Zhang Baocheng (张宝成)Comments Off on Zhang Baocheng (张宝成)
Zhang Baocheng 张宝成
Crime: “Picking quarrels and provoking trouble” & “promoting terrorism, extremism, inciting execution of terrorist activities”
Length of Punishment: N/A
Trial Date: N/A
Sentencing Date: N/A
Dates of Detention/Arrest: May 28, 2019 (criminal detention); July 4, 2019 (arrest); December 30, 2019 (indictment)
Place of Incarceration: Beijing No. 1 Detention Center (present); Beijing Fengtai District Detention Center (May 28, 2019-to unknown date in October)
Indictment: Beijing No. 2 Procuratorate Indictment (Chinese)
Current Detention Background
Beijing police detained activist Zhang Baocheng and searched his home ahead of the sensitive 30th anniversary of the June 4th Massacre. Initially taken into custody on suspicion of “picking quarrels and provoking trouble,” Beijing Fengtai police then formally arrested Zhang on the picking quarrels charge and an additional charge of “promoting terrorism, extremism, inciting execution of terrorist activities.”
Police initially called Zhang Baocheng’s family on May 28, 2019, and said he had been taken away on suspicion of “possessing a gun,” an accusation, according to his wife, that was completely fabricated. She believed that police detained him because of a Twitter post he wrote alluding to the upcoming June Fourth anniversary. The family did not receive the detention notice until May 31, which confirmed the “picking quarrels” charge and that he was being held at Fengtai District Detention Center.
Zhang was granted the first meeting with his lawyers on October 23. During this meeting, the lawyer learnt from Mr. Zhang that the police’s evidence against him was solely based on his free expression online through his Twitter account. According to the criminal indictment, prosecutors accused Zhang of using the Internet at his home to send out or share videos and information that “smear and insult the country’s leadership, oppose the Communist Party, split the state, harm ethnic unity and insult judicial organs.” The indictment further accused Zhang of sending out one video that touched on “violent terrorism and extremism.” The lawyers said, following their meeting, that Zhang sent out one video related to ISIS, which resulted in the “inciting terrorism” charge. The lawyers also said that police interrogations had focused on Zhang’s online expression and his support for the elderly mother of imprisoned citizen journalist Huang Qi.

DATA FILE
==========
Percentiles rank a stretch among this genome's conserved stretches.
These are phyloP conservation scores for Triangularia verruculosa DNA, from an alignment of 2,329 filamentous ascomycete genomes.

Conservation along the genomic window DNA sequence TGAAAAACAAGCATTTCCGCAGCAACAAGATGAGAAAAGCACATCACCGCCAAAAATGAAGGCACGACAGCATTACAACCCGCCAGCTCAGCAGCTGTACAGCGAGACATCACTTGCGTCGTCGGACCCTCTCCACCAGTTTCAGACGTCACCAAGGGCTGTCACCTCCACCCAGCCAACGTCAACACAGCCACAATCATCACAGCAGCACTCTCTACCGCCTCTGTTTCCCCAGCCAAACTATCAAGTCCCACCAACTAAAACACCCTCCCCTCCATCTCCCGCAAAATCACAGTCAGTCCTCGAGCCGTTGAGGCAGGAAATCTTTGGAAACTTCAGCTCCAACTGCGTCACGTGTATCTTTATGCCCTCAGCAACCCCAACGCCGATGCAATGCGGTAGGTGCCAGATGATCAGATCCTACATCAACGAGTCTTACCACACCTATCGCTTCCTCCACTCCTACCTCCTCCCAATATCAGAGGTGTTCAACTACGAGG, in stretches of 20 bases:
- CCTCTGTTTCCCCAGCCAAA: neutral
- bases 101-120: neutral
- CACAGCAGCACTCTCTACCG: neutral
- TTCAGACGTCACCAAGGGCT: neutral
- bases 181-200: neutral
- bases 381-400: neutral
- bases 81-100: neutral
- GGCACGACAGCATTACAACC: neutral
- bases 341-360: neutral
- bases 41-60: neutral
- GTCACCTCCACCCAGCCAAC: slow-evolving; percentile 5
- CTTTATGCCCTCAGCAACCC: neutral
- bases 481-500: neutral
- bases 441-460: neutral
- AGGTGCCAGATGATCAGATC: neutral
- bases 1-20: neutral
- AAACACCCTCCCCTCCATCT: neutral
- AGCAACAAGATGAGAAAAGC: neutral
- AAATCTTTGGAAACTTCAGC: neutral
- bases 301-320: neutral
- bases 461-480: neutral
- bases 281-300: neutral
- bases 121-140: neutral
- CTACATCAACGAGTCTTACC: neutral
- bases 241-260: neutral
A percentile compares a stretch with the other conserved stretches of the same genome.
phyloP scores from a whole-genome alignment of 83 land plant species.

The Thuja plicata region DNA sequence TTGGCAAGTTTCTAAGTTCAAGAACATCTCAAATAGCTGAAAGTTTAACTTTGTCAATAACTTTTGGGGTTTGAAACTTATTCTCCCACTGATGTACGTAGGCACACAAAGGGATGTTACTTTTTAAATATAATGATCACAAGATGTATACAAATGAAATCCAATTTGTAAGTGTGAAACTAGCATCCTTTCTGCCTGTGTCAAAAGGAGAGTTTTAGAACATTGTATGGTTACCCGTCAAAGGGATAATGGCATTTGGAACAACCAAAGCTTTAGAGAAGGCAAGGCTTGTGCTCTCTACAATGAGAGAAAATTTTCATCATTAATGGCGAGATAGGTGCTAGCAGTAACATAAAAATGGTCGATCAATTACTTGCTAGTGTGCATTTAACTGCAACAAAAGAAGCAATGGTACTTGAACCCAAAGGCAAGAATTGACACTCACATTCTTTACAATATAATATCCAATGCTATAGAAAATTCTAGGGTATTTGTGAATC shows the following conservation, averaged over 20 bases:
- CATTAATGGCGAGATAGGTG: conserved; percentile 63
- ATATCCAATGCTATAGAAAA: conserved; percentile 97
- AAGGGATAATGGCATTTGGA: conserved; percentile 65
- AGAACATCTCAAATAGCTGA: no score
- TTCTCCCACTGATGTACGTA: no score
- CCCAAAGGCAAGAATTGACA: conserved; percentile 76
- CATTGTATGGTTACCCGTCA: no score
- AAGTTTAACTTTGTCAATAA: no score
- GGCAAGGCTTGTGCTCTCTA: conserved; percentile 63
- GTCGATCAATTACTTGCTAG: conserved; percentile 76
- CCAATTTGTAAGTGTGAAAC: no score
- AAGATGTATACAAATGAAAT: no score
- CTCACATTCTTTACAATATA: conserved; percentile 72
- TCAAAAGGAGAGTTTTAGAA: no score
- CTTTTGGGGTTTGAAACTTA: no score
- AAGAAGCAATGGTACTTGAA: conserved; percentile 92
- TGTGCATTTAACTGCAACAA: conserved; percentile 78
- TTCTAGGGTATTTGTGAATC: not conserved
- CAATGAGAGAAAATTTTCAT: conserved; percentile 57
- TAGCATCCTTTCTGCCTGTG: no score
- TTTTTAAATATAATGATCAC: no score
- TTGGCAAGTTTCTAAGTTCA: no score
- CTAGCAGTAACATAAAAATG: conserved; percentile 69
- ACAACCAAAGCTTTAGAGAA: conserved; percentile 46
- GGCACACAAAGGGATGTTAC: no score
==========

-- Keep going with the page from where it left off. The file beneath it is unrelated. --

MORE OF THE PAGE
Zhang’s case has been passed to Beijing No. 2 Intermediate Court pending trial. On April 27, 2020 Beijing No. 1 Intermediate Court called Zhang’s lawyer to inform him that the trial period would be recalculated. Zhang had not been allowed to visit his lawyer during the COVID-19 pandemic.
Crime: Gathering a crowd to disrupt order of a public place
Length of Punishment: Two years
Court: Haidian District People’s Court (Beijing Municipality)
Trial Date: April 8, 2014
Sentencing Date: April 18, 2014
Dates of Detention/Arrest: March 31, 2013 (detained); May 7, 2013 (arrested); March 30, 2015 (released)
Place of Incarceration: Beijing No. 3 Detention Center
Defence Statement: First-Instance Trial (Chinese)
Verdict: Beijing Municipal Haidian District People’s Court Criminal Verdict (Chinese)
Previous Detention Background
Zhang Baocheng was seized with three other Beijing-based activists, Ma Xinli (马新利), Yuan Dong (袁冬), and Hou Xin (侯欣), in March 2013 after holding a demonstration in Beijing’s Xidan shopping district where they unfurled a banner calling on officials to publically disclose their assets. Several months prior, Zhang along with others began to move the anti-corruption campaign from the Internet to the streets of Beijing. They were part of the New Citizens Movement, a loose network of activists demanding social justice and legal reforms. Police formally arrested Zhang on charges of “unlawful assembly,” but later indicted him with a different crime.
Born in 1959, Zhang Baocheng was previously a businessman and has taken part in rights advocacy activities since 2006. Beginning in 2009, Zhang has devoted himself to promoting democracy and rule of law. He has been detained several times, lived under police surveillance, and harassed frequently by local authorities for his rights work.